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📚 Book: Inhabiting the negative space (Jenny Odell)

Reading  ✺  Design
In How to Do Nothing, I draw on the work of musician and composer Pauline Oliveros, who developed a practice she referred to as Deep Listening. For her, Deep Listening was "listening in every possible way to everything possible to hear no matter what you are doing. Such intense listening includes the sounds of daily life, of nature, of one's own thoughts as well as musical sounds." She incorporated this into her perforce, for example, with the 1989 album Deep Listening, in which she and other musicians, wielding their voices, an accordion, a trombone, a didgeridoo, and electronics, improvised in constant response to each other. They did this in an underground cistern with a two-million-gallon capacity and forty-five-second reverberation time. Oliveros wrote, "The cistern space, in effect, is an instrument being played simultaneously by all three composers." The album--which is amazing by the way, I highly recommend it--is a stunning example of how there is nothing passive about the act of listening. Indeed, listening and playing are inseparable in this performance, an ongoing response of players to other players and to the cistern. To listen is to stay awake and alive to the world as it is. And what I want to emphasize here is the reason that Oliveros gave for the importance of something like deep listening, which is something you have to practice. The reason was that we're taught to do the exact opposite if deep listening. (p21)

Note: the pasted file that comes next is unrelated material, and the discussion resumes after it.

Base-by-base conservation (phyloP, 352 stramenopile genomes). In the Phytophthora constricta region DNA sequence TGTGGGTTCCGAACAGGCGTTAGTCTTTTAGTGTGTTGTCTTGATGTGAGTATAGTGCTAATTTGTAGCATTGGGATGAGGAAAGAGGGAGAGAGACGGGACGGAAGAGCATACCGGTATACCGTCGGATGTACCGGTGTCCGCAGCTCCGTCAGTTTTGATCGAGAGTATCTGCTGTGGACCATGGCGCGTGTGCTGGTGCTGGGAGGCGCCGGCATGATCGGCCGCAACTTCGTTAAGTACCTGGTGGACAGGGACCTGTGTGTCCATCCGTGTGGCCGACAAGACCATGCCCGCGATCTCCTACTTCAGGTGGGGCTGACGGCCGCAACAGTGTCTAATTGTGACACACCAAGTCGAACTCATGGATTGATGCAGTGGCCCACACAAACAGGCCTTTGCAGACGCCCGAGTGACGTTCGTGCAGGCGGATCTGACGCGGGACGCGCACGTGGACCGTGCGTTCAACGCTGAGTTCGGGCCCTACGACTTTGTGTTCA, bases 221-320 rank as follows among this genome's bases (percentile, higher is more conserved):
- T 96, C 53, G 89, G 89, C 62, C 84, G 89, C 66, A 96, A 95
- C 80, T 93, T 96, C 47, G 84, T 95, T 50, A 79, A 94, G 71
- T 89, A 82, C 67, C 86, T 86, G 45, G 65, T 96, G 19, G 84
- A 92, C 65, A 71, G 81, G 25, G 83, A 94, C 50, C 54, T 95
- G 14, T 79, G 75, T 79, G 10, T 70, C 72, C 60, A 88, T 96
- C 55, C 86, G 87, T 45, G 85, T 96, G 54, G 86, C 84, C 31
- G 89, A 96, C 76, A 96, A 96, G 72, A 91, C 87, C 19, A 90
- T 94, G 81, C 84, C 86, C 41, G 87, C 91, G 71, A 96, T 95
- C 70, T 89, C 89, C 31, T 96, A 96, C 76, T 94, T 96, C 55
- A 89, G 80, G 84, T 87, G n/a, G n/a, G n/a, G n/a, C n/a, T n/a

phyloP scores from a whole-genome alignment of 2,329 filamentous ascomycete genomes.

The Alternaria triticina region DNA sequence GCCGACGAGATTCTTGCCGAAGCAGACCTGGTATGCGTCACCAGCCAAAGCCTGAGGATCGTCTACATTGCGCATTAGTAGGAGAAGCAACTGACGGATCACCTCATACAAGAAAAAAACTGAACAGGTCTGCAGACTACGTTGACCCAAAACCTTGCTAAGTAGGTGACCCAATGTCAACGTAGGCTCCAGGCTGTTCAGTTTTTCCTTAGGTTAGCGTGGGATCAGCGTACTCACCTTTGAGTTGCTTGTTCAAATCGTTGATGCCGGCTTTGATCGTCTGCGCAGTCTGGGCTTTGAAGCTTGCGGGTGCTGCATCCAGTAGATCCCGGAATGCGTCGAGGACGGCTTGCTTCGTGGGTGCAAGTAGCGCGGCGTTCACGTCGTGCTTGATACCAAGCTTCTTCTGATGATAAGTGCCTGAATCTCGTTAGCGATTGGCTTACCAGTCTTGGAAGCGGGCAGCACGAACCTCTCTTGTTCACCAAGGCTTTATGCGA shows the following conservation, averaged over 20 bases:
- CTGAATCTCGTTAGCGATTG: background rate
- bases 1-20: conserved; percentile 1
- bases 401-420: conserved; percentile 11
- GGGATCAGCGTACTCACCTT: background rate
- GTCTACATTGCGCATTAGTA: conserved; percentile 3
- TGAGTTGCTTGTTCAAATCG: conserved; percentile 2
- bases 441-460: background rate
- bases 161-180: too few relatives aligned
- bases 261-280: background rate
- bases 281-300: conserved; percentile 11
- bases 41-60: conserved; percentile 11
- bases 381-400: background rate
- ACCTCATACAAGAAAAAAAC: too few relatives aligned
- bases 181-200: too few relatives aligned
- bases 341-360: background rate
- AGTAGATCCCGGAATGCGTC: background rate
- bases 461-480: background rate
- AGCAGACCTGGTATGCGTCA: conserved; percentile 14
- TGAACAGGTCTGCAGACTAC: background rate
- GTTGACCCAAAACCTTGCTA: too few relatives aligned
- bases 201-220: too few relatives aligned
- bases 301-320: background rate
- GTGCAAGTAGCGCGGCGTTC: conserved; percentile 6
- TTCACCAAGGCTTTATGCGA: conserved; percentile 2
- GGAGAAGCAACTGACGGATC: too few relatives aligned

For me, design is so often an argument about how to see the world, aboht what to pay attention to and in what order. It is a practice of persoective and scope, and therefore it requires the ability to step outside of every habitual way of seeing. (p22)
But really, if you take anything away from this address, I hope that it's the ability to give yourself permission. Permission to be patient, to listen without yet needing to speak, to observe without needing to know. Permission to not make anything at all for a while. Permission to dwell in that space between stimulus and response, to take time to really see what's there, even while everything rages around you. And also permission to feel joy, even in the midst of all this, at the surprises that inevitably come with sustained attention and unfamiliar perspectives. Everything is, was, and will be touch-and-go. (p72)